New Delhi, Jan 28 (PTI) The Supreme Court on Thursday said that if a Member of Legislative Assembly is disqualified under anti-defection law, he cannot be appointed as minister, till the remaining term of the House, even if he is nominated as Member of Legislative Council.
The top court upheld the verdict of Karnataka High Court which had said that disqualification of BJP MLA AH Vishwanath under the anti-defection law continues till May 2021 and had dashed his hopes of becoming minister in the BS Yediyurappa-led government in the state.
The top court said if he was elected as MLA or MLC then it could have been another matter but since he was nominated to legislative council, he cannot become a minister.
A bench of Chief Justice SA Bobde and Justices AS Bopanna and V Ramasubramanian dismissed the appeal filed by Vishwanath against the November 30, last year order of the High Court.
“The special leave petitions are dismissed. As a sequel to the above, pending interlocutory applications, if any, stand disposed of”, the bench said.
At the outset, senior advocate Gopal Sankaranaryanan, appearing for Vishwanath said that the issue pertains to legal interpretation of the provisions of the Constitution which deals with the disqualification of member of the house.
He said that his disqualification is restricted to the capacity of the office from which he was disqualified.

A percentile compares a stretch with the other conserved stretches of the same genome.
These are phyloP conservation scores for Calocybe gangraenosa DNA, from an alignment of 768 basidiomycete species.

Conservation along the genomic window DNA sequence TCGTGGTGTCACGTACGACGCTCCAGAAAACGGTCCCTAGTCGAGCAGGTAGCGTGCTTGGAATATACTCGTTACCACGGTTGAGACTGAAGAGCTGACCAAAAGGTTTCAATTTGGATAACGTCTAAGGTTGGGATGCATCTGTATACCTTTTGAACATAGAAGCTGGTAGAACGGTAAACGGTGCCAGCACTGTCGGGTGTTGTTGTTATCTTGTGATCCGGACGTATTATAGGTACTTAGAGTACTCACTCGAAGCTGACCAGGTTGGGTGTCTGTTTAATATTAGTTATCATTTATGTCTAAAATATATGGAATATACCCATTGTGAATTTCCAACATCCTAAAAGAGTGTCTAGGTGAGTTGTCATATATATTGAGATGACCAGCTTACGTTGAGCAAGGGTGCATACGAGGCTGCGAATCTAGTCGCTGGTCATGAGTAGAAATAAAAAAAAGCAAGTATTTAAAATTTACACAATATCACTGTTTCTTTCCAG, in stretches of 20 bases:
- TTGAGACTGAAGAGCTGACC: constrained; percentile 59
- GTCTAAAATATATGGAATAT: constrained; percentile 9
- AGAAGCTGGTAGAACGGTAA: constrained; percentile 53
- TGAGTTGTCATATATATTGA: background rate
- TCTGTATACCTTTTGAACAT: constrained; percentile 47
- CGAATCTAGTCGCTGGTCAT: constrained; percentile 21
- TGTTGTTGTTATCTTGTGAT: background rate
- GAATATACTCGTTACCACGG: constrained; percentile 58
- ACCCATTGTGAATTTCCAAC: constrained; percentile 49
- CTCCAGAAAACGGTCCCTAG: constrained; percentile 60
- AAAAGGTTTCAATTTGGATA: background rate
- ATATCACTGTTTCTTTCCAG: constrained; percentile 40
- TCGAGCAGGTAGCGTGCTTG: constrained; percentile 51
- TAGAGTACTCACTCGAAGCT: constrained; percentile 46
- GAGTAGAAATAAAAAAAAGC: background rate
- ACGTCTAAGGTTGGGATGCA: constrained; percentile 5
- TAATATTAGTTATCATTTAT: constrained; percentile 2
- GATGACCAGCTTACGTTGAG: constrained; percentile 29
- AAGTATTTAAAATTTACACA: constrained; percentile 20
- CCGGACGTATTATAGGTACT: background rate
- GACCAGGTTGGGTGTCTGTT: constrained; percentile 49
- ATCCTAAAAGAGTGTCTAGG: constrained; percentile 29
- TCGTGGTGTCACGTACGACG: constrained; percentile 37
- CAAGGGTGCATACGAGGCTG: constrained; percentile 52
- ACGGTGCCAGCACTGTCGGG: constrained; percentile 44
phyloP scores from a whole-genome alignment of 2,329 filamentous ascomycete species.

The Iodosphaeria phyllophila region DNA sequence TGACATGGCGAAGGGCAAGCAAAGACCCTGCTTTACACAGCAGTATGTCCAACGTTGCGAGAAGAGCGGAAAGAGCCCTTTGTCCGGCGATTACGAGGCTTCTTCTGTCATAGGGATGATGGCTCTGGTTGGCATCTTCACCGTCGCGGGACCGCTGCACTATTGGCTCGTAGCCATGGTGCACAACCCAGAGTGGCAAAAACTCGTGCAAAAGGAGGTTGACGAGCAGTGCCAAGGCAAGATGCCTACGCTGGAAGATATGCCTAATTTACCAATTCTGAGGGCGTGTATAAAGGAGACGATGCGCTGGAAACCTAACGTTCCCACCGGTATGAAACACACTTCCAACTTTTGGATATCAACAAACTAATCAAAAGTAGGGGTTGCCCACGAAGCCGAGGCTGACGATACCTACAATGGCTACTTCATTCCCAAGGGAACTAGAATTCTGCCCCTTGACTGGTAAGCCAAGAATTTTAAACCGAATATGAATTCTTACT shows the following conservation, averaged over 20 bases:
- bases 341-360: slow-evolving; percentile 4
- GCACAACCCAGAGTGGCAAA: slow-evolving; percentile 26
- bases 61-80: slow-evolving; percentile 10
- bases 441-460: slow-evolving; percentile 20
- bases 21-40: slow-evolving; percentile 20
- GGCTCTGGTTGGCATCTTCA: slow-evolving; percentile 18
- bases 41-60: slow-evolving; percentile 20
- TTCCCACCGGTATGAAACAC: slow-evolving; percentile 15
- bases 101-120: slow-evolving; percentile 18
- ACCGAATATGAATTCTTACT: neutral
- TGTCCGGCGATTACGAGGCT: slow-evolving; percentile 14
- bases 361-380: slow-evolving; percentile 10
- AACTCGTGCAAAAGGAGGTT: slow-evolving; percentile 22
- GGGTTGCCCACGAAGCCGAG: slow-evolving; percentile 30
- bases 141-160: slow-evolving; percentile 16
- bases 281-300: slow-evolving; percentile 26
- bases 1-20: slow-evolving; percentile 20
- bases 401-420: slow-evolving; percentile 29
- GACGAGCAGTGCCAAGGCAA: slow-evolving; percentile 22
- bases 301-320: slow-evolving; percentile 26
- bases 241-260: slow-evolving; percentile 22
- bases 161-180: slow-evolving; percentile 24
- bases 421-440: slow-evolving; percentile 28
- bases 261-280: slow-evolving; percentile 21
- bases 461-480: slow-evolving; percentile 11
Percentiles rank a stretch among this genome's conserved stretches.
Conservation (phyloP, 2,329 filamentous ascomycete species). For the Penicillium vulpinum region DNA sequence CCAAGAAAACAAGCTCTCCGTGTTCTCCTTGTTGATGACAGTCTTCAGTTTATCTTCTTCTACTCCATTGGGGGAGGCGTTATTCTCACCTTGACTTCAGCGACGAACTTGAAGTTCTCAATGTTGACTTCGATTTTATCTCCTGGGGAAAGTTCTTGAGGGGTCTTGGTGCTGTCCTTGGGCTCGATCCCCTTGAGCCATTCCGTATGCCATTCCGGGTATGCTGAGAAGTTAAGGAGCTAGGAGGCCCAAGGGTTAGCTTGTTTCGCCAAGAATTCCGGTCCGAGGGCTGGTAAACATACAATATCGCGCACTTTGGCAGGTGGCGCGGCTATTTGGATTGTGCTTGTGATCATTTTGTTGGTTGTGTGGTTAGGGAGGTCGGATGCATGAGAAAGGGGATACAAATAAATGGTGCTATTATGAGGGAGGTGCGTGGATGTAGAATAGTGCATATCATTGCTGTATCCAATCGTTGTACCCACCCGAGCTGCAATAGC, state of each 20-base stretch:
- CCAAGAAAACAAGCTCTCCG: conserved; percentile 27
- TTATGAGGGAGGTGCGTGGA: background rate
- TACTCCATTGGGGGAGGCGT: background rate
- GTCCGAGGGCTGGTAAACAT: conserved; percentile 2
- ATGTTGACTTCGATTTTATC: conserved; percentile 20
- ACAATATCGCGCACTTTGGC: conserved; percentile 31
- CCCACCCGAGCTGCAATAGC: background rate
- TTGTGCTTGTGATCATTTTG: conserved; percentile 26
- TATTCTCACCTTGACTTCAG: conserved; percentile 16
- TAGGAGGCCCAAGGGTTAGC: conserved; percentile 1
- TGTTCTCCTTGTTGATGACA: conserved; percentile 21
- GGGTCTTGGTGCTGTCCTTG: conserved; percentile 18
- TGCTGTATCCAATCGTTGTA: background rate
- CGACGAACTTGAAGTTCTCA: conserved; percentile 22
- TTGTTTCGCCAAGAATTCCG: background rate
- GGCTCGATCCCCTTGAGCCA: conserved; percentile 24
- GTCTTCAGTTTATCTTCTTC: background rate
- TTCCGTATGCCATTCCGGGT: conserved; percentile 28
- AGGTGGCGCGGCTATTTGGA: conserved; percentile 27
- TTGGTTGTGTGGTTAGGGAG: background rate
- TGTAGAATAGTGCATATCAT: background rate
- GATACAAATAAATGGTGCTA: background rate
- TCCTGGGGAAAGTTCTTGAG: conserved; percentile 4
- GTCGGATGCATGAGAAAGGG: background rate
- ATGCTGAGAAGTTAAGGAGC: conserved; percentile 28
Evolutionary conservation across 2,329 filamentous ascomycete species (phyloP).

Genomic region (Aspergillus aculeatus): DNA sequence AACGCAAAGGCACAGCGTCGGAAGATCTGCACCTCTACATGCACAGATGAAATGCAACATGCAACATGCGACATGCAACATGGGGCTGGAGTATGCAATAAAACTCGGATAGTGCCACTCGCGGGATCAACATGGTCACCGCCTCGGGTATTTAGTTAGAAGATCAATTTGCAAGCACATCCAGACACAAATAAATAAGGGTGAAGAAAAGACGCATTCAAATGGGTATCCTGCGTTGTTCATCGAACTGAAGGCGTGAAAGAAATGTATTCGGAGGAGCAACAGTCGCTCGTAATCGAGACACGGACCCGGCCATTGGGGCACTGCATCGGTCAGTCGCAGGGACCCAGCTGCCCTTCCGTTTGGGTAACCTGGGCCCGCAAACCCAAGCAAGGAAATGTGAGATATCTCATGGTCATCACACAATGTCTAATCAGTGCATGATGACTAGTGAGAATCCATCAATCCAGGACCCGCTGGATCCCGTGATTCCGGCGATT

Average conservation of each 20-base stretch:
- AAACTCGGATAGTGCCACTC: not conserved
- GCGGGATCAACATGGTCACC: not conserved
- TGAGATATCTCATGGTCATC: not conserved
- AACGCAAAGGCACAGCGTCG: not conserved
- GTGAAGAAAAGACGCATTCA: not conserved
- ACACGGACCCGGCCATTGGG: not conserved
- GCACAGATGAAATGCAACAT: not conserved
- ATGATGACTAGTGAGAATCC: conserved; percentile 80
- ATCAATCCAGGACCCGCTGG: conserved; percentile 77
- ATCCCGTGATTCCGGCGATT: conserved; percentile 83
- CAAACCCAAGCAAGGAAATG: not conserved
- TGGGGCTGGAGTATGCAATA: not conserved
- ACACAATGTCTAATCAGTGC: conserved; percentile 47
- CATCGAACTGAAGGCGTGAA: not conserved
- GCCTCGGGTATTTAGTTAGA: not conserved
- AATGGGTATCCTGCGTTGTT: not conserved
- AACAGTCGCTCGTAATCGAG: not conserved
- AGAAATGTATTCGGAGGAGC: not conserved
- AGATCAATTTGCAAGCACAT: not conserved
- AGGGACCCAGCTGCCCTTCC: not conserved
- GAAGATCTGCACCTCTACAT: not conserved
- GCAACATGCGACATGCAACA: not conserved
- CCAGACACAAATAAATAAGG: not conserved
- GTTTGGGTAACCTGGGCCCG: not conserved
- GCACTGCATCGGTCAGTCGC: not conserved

The bench said that as per the provision, the disqualification will remain effective, if the person is simply nominated to the legislative council and not elected to it.
“If you are elected as a MLA or MLC, you can become minister in the government but if you are nominated, you cannot become minister. The High Court is right. We are dismissing your SLP,” the bench said.
Sankarnarayanan said that the court will be setting a wrong precedent by upholding a verdict given on a PIL, which had sought restraining of a person from becoming a minister on the ground that he was disqualified as MLA.
The bench said that he cannot be granted relief on the technical ground and the fact of the matter is that, “You are not entitled to become a minister”.
On November 30, last year, the High Court had held that Vishwanath's disqualification as MLA under the anti-defection law continues till May 2021 and hence he cannot be appointed as a minister on being nominated as member of legislative council.
The high court has passed the order on a PIL filed by advocate AS Harish contending that Vishwanath has incurred disqualification under Article 164 (1) (b) and Article 361 (B) of the Constitution, till the expiry of the term of the Legislative Council-May 2021.
It has, however, given reprieve to two other MLCs R Shankar, and M T B Nagaraj saying that their disqualification did not subsist as they were elected to the legislative council.
The three MLCs, Vishwanath, Shankar and Nagaraj were among the 17 MLAs who were disqualified from the Karnataka assembly in 2019, which led to the fall of the Congress and JD(S) coalition government, led by H D Kumaraswamy.
While Shankar and Nagaraj were from the Congress, Vishwanath was elected on the JD(S) ticket to the assembly.
After their disqualification, the trio joined the BJP.
Nagaraj and Vishwanath contested the December 2019 assembly by-polls unsuccessfully, whereas Shankar did not contest the polls. They were all made MLCs by the BJP.
Harish has alleged that the three MLC’s were given a back door entry into the Legislative Council with the sole purpose of inducting them into the Council of Ministers even though Vishwanath and Nagaraj had lost in the by-elections in their respective Assembly constituencies, after their disqualification. PTI MNL MNL RKS RKS